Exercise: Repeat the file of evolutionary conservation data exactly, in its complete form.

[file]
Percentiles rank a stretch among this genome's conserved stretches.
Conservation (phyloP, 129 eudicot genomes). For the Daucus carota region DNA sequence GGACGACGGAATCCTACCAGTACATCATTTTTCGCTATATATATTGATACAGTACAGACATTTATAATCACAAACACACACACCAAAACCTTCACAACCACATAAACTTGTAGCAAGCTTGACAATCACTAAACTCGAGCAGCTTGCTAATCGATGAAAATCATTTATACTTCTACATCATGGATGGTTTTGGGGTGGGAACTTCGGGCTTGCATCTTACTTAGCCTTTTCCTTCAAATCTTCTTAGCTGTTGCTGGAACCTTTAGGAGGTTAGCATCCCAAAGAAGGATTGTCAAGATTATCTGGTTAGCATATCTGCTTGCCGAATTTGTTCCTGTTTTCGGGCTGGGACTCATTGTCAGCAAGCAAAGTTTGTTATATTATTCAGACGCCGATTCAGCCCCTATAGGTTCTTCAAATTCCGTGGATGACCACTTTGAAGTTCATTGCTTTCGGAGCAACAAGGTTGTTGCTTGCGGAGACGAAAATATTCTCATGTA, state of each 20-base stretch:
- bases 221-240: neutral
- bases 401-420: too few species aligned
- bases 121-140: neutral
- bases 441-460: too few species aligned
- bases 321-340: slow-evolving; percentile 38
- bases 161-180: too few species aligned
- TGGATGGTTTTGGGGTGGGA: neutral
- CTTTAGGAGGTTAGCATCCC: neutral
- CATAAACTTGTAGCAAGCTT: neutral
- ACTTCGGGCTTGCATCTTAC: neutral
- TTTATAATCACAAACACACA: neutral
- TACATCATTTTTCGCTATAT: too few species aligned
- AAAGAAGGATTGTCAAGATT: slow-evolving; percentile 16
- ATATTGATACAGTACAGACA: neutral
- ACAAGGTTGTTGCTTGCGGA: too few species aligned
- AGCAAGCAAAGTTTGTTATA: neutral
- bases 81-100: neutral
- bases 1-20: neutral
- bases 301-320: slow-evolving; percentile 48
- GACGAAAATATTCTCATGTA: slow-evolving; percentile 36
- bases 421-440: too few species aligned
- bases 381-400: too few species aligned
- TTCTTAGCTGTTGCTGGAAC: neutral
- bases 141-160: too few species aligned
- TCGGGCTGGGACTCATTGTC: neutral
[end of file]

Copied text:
Percentiles rank a stretch among this genome's conserved stretches.
Conservation (phyloP, 129 eudicot genomes). For the Daucus carota region DNA sequence GGACGACGGAATCCTACCAGTACATCATTTTTCGCTATATATATTGATACAGTACAGACATTTATAATCACAAACACACACACCAAAACCTTCACAACCACATAAACTTGTAGCAAGCTTGACAATCACTAAACTCGAGCAGCTTGCTAATCGATGAAAATCATTTATACTTCTACATCATGGATGGTTTTGGGGTGGGAACTTCGGGCTTGCATCTTACTTAGCCTTTTCCTTCAAATCTTCTTAGCTGTTGCTGGAACCTTTAGGAGGTTAGCATCCCAAAGAAGGATTGTCAAGATTATCTGGTTAGCATATCTGCTTGCCGAATTTGTTCCTGTTTTCGGGCTGGGACTCATTGTCAGCAAGCAAAGTTTGTTATATTATTCAGACGCCGATTCAGCCCCTATAGGTTCTTCAAATTCCGTGGATGACCACTTTGAAGTTCATTGCTTTCGGAGCAACAAGGTTGTTGCTTGCGGAGACGAAAATATTCTCATGTA, state of each 20-base stretch:
- bases 221-240: neutral
- bases 401-420: too few species aligned
- bases 121-140: neutral
- bases 441-460: too few species aligned
- bases 321-340: slow-evolving; percentile 38
- bases 161-180: too few species aligned
- TGGATGGTTTTGGGGTGGGA: neutral
- CTTTAGGAGGTTAGCATCCC: neutral
- CATAAACTTGTAGCAAGCTT: neutral
- ACTTCGGGCTTGCATCTTAC: neutral
- TTTATAATCACAAACACACA: neutral
- TACATCATTTTTCGCTATAT: too few species aligned
- AAAGAAGGATTGTCAAGATT: slow-evolving; percentile 16
- ATATTGATACAGTACAGACA: neutral
- ACAAGGTTGTTGCTTGCGGA: too few species aligned
- AGCAAGCAAAGTTTGTTATA: neutral
- bases 81-100: neutral
- bases 1-20: neutral
- bases 301-320: slow-evolving; percentile 48
- GACGAAAATATTCTCATGTA: slow-evolving; percentile 36
- bases 421-440: too few species aligned
- bases 381-400: too few species aligned
- TTCTTAGCTGTTGCTGGAAC: neutral
- bases 141-160: too few species aligned
- TCGGGCTGGGACTCATTGTC: neutral